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A Life of Sir Francis Galton : From African Exploration to the Birth of Eugenics - Nicholas Wright Gillham

A Life of Sir Francis Galton

From African Exploration to the Birth of Eugenics

Hardcover

Published: 1st December 2001
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Few scientists have made lasting contributions to as many fields as Francis Galton. He was an important African explorer, travel writer, and geographer. He was the meteorologist who discovered the anticyclone, a pioneer in using fingerprints to identify individuals, the inventor of regression and correlation analysis in statistics, and the founder of the eugenics movement. Now, Nicholas Gillham paints an engaging portrait of this Victorian polymath.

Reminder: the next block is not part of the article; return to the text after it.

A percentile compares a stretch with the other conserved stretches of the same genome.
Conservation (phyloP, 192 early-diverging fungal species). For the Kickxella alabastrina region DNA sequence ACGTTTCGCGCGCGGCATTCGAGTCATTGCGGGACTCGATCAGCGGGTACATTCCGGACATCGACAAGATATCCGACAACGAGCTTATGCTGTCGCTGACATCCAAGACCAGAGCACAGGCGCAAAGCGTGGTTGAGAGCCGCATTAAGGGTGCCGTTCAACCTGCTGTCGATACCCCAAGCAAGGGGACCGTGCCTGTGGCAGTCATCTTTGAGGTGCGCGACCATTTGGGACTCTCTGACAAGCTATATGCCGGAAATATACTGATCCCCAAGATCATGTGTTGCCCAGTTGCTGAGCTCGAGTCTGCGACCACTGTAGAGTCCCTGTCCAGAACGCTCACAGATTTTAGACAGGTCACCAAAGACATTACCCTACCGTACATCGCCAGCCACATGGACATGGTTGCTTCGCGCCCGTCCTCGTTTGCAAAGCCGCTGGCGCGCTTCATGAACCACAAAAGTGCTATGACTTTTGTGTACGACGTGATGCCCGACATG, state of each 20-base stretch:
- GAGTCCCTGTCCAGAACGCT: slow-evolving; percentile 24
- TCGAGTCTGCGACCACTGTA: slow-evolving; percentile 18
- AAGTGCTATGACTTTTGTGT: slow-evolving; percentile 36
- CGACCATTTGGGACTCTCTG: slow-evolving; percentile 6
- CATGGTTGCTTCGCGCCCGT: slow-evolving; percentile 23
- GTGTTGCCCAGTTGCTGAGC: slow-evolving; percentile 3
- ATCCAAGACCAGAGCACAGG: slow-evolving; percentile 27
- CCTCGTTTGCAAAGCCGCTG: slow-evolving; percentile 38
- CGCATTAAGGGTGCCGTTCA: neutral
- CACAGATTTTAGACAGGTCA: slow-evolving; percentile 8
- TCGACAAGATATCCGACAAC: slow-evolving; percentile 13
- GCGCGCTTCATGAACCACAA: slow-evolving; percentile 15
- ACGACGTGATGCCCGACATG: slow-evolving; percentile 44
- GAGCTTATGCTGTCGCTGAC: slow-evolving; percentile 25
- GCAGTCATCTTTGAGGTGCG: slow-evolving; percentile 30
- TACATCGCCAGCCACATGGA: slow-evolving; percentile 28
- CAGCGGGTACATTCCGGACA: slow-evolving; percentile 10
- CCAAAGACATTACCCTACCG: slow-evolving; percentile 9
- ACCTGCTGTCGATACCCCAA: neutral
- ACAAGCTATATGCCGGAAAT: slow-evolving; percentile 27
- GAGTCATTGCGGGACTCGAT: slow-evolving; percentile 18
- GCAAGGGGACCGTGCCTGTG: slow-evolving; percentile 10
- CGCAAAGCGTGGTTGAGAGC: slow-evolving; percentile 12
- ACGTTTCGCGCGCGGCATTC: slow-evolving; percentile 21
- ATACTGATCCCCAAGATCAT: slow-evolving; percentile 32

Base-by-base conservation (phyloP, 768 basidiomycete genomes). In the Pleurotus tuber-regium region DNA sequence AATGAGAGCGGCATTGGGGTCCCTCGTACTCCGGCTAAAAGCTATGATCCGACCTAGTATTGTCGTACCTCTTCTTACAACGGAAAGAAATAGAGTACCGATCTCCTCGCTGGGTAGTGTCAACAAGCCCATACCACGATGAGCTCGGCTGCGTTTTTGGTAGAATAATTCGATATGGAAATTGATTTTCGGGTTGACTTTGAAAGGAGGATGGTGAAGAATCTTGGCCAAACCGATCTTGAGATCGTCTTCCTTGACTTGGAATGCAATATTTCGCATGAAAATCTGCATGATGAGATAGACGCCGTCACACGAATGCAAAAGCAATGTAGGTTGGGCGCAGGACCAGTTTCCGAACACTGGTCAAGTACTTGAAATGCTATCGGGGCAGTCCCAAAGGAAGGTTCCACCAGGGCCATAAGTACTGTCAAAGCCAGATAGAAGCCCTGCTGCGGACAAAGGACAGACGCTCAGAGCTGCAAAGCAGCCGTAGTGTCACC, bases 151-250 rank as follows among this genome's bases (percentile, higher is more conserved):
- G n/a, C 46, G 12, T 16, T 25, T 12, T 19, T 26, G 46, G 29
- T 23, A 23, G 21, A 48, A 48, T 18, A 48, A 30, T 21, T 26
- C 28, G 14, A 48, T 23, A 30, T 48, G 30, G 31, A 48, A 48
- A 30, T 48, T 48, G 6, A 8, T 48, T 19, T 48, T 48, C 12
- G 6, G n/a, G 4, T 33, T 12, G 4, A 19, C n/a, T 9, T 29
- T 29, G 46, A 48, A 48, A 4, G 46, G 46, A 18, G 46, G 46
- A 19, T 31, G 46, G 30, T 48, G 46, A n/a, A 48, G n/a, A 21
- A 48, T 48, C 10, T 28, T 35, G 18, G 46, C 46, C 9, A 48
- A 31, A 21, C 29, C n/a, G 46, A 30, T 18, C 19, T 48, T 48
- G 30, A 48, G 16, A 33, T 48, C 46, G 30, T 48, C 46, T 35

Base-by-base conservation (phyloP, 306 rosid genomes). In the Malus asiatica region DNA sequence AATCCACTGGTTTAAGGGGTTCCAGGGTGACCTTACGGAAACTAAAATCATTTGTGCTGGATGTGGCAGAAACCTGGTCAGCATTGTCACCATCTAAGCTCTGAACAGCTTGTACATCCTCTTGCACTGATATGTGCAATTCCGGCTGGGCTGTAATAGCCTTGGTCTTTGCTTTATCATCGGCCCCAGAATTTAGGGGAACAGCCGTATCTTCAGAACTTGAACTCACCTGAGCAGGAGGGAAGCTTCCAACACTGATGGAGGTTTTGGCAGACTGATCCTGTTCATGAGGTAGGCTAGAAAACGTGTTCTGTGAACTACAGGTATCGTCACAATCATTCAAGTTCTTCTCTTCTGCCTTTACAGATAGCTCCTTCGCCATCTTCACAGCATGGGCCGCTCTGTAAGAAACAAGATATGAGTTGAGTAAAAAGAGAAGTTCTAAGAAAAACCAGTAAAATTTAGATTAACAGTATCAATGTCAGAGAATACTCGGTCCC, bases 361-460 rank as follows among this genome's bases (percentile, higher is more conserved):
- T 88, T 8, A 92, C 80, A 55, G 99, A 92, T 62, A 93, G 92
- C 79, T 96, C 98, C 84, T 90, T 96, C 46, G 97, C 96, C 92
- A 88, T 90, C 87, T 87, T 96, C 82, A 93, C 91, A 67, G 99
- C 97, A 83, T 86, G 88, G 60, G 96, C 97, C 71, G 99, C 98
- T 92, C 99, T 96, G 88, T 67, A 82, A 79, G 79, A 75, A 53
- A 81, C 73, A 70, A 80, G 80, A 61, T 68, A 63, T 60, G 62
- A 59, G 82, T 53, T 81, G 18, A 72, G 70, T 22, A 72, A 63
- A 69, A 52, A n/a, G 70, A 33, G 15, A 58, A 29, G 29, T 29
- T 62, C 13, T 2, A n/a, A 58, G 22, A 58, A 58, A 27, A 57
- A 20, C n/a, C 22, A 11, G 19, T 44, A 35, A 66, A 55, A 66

The book traces Galton's ancestry (he was the grandson of Erasmus Darwin and the cousin of Charles Darwin), upbringing, training as a medical apprentice, and experience as a Cambridge undergraduate. It recounts in colorful detail Galton's adventures as leader of his own expedition in Namibia. Darwin was always a strong influence on his cousin and a turning point in Galton's life was the publication of the Origin of Species. Thereafter, Galton devoted most of his life to human heredity, using then novel methods such as pedigree analysis and twin studies to argue that talent and character were inherited and that humans could be selectively bred to enhance these qualities. To this end, he founded the eugenics movement which rapidly gained momentum early in the last century. After Galton's death, however, eugenics took a more sinister path, as in the United States, where by 1913 sixteen states had involuntary sterilization laws, and in Germany, where the goal of racial purity was pushed to its horrific limit in the "final solution." Galton himself, Gillham writes, would have been appalled by the extremes to which eugenics was carried.
Here then is a vibrant biography of a remarkable scientist as well as a superb portrait of science in the Victorian era.